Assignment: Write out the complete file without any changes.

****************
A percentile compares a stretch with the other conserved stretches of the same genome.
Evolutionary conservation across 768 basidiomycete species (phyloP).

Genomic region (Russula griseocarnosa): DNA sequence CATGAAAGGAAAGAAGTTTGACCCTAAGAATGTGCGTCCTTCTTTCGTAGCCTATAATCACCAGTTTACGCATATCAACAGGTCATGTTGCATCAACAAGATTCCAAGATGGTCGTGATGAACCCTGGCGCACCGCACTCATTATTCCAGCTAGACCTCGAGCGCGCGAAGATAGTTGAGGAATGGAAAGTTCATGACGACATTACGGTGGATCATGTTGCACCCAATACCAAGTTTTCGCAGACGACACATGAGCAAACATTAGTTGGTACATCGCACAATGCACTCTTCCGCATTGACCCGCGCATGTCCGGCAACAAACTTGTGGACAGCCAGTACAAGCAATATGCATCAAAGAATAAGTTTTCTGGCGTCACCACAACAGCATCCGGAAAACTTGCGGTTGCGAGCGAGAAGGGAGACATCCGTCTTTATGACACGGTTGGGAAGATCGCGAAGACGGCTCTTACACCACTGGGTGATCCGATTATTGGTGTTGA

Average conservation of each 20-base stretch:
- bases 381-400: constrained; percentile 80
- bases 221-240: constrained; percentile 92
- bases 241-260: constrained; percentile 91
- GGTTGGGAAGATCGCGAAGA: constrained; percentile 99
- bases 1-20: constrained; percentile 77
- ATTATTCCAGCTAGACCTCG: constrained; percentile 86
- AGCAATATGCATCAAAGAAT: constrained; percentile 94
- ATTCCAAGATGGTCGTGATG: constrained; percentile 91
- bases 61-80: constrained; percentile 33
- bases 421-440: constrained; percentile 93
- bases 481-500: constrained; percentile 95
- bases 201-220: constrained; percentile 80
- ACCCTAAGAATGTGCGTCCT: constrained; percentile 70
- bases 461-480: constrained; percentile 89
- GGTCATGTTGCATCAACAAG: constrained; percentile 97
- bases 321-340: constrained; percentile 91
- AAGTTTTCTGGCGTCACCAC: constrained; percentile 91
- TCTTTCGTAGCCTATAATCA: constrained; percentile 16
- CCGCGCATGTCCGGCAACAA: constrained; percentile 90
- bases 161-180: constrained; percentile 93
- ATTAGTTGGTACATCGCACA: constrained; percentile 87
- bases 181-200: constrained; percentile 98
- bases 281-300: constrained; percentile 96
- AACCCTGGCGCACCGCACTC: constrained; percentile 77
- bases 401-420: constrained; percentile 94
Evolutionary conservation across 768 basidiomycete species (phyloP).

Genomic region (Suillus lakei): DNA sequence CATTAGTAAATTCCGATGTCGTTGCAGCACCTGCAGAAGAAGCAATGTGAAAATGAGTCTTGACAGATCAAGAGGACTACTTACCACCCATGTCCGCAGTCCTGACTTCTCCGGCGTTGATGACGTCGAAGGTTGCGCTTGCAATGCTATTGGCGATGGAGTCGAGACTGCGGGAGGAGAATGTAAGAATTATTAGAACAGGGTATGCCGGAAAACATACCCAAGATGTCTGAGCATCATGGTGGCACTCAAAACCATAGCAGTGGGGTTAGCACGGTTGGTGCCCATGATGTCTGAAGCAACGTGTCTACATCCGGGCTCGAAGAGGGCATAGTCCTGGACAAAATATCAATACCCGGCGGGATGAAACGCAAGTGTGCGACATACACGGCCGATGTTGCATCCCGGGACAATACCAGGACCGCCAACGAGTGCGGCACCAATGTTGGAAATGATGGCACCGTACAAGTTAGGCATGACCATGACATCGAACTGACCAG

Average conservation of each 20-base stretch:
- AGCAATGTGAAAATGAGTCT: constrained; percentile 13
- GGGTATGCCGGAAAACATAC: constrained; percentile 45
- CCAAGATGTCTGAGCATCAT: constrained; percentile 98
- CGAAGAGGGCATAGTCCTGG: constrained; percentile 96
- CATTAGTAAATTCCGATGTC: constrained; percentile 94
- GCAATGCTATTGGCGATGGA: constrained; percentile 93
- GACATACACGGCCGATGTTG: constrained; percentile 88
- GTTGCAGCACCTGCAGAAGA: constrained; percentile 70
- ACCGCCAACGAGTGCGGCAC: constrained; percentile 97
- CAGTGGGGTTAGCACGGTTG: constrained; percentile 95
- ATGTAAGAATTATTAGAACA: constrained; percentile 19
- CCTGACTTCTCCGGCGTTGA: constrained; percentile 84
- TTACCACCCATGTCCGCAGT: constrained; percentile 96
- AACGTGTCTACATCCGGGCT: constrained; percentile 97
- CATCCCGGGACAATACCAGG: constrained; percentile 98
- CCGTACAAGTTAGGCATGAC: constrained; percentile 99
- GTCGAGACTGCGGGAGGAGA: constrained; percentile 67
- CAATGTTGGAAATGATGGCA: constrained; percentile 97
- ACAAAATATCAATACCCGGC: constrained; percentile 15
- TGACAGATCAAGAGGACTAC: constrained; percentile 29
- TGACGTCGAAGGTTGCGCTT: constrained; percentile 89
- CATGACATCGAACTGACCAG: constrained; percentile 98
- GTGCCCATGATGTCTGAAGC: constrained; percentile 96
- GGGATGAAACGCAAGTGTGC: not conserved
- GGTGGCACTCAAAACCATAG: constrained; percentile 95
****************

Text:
A percentile compares a stretch with the other conserved stretches of the same genome.
Evolutionary conservation across 768 basidiomycete species (phyloP).

Genomic region (Russula griseocarnosa): DNA sequence CATGAAAGGAAAGAAGTTTGACCCTAAGAATGTGCGTCCTTCTTTCGTAGCCTATAATCACCAGTTTACGCATATCAACAGGTCATGTTGCATCAACAAGATTCCAAGATGGTCGTGATGAACCCTGGCGCACCGCACTCATTATTCCAGCTAGACCTCGAGCGCGCGAAGATAGTTGAGGAATGGAAAGTTCATGACGACATTACGGTGGATCATGTTGCACCCAATACCAAGTTTTCGCAGACGACACATGAGCAAACATTAGTTGGTACATCGCACAATGCACTCTTCCGCATTGACCCGCGCATGTCCGGCAACAAACTTGTGGACAGCCAGTACAAGCAATATGCATCAAAGAATAAGTTTTCTGGCGTCACCACAACAGCATCCGGAAAACTTGCGGTTGCGAGCGAGAAGGGAGACATCCGTCTTTATGACACGGTTGGGAAGATCGCGAAGACGGCTCTTACACCACTGGGTGATCCGATTATTGGTGTTGA

Average conservation of each 20-base stretch:
- bases 381-400: constrained; percentile 80
- bases 221-240: constrained; percentile 92
- bases 241-260: constrained; percentile 91
- GGTTGGGAAGATCGCGAAGA: constrained; percentile 99
- bases 1-20: constrained; percentile 77
- ATTATTCCAGCTAGACCTCG: constrained; percentile 86
- AGCAATATGCATCAAAGAAT: constrained; percentile 94
- ATTCCAAGATGGTCGTGATG: constrained; percentile 91
- bases 61-80: constrained; percentile 33
- bases 421-440: constrained; percentile 93
- bases 481-500: constrained; percentile 95
- bases 201-220: constrained; percentile 80
- ACCCTAAGAATGTGCGTCCT: constrained; percentile 70
- bases 461-480: constrained; percentile 89
- GGTCATGTTGCATCAACAAG: constrained; percentile 97
- bases 321-340: constrained; percentile 91
- AAGTTTTCTGGCGTCACCAC: constrained; percentile 91
- TCTTTCGTAGCCTATAATCA: constrained; percentile 16
- CCGCGCATGTCCGGCAACAA: constrained; percentile 90
- bases 161-180: constrained; percentile 93
- ATTAGTTGGTACATCGCACA: constrained; percentile 87
- bases 181-200: constrained; percentile 98
- bases 281-300: constrained; percentile 96
- AACCCTGGCGCACCGCACTC: constrained; percentile 77
- bases 401-420: constrained; percentile 94
Evolutionary conservation across 768 basidiomycete species (phyloP).

Genomic region (Suillus lakei): DNA sequence CATTAGTAAATTCCGATGTCGTTGCAGCACCTGCAGAAGAAGCAATGTGAAAATGAGTCTTGACAGATCAAGAGGACTACTTACCACCCATGTCCGCAGTCCTGACTTCTCCGGCGTTGATGACGTCGAAGGTTGCGCTTGCAATGCTATTGGCGATGGAGTCGAGACTGCGGGAGGAGAATGTAAGAATTATTAGAACAGGGTATGCCGGAAAACATACCCAAGATGTCTGAGCATCATGGTGGCACTCAAAACCATAGCAGTGGGGTTAGCACGGTTGGTGCCCATGATGTCTGAAGCAACGTGTCTACATCCGGGCTCGAAGAGGGCATAGTCCTGGACAAAATATCAATACCCGGCGGGATGAAACGCAAGTGTGCGACATACACGGCCGATGTTGCATCCCGGGACAATACCAGGACCGCCAACGAGTGCGGCACCAATGTTGGAAATGATGGCACCGTACAAGTTAGGCATGACCATGACATCGAACTGACCAG

Average conservation of each 20-base stretch:
- AGCAATGTGAAAATGAGTCT: constrained; percentile 13
- GGGTATGCCGGAAAACATAC: constrained; percentile 45
- CCAAGATGTCTGAGCATCAT: constrained; percentile 98
- CGAAGAGGGCATAGTCCTGG: constrained; percentile 96
- CATTAGTAAATTCCGATGTC: constrained; percentile 94
- GCAATGCTATTGGCGATGGA: constrained; percentile 93
- GACATACACGGCCGATGTTG: constrained; percentile 88
- GTTGCAGCACCTGCAGAAGA: constrained; percentile 70
- ACCGCCAACGAGTGCGGCAC: constrained; percentile 97
- CAGTGGGGTTAGCACGGTTG: constrained; percentile 95
- ATGTAAGAATTATTAGAACA: constrained; percentile 19
- CCTGACTTCTCCGGCGTTGA: constrained; percentile 84
- TTACCACCCATGTCCGCAGT: constrained; percentile 96
- AACGTGTCTACATCCGGGCT: constrained; percentile 97
- CATCCCGGGACAATACCAGG: constrained; percentile 98
- CCGTACAAGTTAGGCATGAC: constrained; percentile 99
- GTCGAGACTGCGGGAGGAGA: constrained; percentile 67
- CAATGTTGGAAATGATGGCA: constrained; percentile 97
- ACAAAATATCAATACCCGGC: constrained; percentile 15
- TGACAGATCAAGAGGACTAC: constrained; percentile 29
- TGACGTCGAAGGTTGCGCTT: constrained; percentile 89
- CATGACATCGAACTGACCAG: constrained; percentile 98
- GTGCCCATGATGTCTGAAGC: constrained; percentile 96
- GGGATGAAACGCAAGTGTGC: not conserved
- GGTGGCACTCAAAACCATAG: constrained; percentile 95